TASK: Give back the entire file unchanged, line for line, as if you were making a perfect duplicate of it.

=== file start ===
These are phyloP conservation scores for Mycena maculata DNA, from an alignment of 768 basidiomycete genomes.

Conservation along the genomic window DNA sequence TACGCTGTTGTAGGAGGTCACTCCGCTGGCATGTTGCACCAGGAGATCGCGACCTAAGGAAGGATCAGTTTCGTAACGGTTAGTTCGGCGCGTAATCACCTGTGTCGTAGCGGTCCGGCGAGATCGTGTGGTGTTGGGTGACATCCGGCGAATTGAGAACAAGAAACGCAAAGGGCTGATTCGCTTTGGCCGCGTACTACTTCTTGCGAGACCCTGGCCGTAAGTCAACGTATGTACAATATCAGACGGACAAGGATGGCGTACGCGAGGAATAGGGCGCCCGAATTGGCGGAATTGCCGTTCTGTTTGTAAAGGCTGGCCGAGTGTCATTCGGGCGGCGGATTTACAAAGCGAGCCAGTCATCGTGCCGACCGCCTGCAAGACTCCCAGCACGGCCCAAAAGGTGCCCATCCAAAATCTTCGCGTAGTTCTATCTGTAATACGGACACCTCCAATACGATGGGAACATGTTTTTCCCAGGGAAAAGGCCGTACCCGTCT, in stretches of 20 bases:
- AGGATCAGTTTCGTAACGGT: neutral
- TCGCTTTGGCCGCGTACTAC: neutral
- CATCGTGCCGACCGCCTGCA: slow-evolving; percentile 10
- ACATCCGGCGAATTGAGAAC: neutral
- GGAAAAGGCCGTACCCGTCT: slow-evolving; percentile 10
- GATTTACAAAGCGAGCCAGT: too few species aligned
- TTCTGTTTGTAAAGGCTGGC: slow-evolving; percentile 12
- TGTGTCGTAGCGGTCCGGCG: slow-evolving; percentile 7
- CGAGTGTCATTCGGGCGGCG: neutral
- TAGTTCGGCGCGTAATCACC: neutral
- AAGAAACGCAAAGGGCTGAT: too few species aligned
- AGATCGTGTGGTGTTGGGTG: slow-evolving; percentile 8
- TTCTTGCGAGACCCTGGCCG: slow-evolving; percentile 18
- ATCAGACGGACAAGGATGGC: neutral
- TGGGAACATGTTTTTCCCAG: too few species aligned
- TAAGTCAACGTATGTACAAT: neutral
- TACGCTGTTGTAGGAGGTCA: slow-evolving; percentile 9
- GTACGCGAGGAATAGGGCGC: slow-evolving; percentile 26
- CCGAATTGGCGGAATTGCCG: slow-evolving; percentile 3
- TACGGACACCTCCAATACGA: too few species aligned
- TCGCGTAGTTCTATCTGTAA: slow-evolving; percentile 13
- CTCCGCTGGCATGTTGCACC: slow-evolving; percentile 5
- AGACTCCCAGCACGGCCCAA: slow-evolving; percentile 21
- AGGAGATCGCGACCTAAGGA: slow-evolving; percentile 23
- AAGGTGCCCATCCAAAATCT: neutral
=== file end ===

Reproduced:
These are phyloP conservation scores for Mycena maculata DNA, from an alignment of 768 basidiomycete genomes.

Conservation along the genomic window DNA sequence TACGCTGTTGTAGGAGGTCACTCCGCTGGCATGTTGCACCAGGAGATCGCGACCTAAGGAAGGATCAGTTTCGTAACGGTTAGTTCGGCGCGTAATCACCTGTGTCGTAGCGGTCCGGCGAGATCGTGTGGTGTTGGGTGACATCCGGCGAATTGAGAACAAGAAACGCAAAGGGCTGATTCGCTTTGGCCGCGTACTACTTCTTGCGAGACCCTGGCCGTAAGTCAACGTATGTACAATATCAGACGGACAAGGATGGCGTACGCGAGGAATAGGGCGCCCGAATTGGCGGAATTGCCGTTCTGTTTGTAAAGGCTGGCCGAGTGTCATTCGGGCGGCGGATTTACAAAGCGAGCCAGTCATCGTGCCGACCGCCTGCAAGACTCCCAGCACGGCCCAAAAGGTGCCCATCCAAAATCTTCGCGTAGTTCTATCTGTAATACGGACACCTCCAATACGATGGGAACATGTTTTTCCCAGGGAAAAGGCCGTACCCGTCT, in stretches of 20 bases:
- AGGATCAGTTTCGTAACGGT: neutral
- TCGCTTTGGCCGCGTACTAC: neutral
- CATCGTGCCGACCGCCTGCA: slow-evolving; percentile 10
- ACATCCGGCGAATTGAGAAC: neutral
- GGAAAAGGCCGTACCCGTCT: slow-evolving; percentile 10
- GATTTACAAAGCGAGCCAGT: too few species aligned
- TTCTGTTTGTAAAGGCTGGC: slow-evolving; percentile 12
- TGTGTCGTAGCGGTCCGGCG: slow-evolving; percentile 7
- CGAGTGTCATTCGGGCGGCG: neutral
- TAGTTCGGCGCGTAATCACC: neutral
- AAGAAACGCAAAGGGCTGAT: too few species aligned
- AGATCGTGTGGTGTTGGGTG: slow-evolving; percentile 8
- TTCTTGCGAGACCCTGGCCG: slow-evolving; percentile 18
- ATCAGACGGACAAGGATGGC: neutral
- TGGGAACATGTTTTTCCCAG: too few species aligned
- TAAGTCAACGTATGTACAAT: neutral
- TACGCTGTTGTAGGAGGTCA: slow-evolving; percentile 9
- GTACGCGAGGAATAGGGCGC: slow-evolving; percentile 26
- CCGAATTGGCGGAATTGCCG: slow-evolving; percentile 3
- TACGGACACCTCCAATACGA: too few species aligned
- TCGCGTAGTTCTATCTGTAA: slow-evolving; percentile 13
- CTCCGCTGGCATGTTGCACC: slow-evolving; percentile 5
- AGACTCCCAGCACGGCCCAA: slow-evolving; percentile 21
- AGGAGATCGCGACCTAAGGA: slow-evolving; percentile 23
- AAGGTGCCCATCCAAAATCT: neutral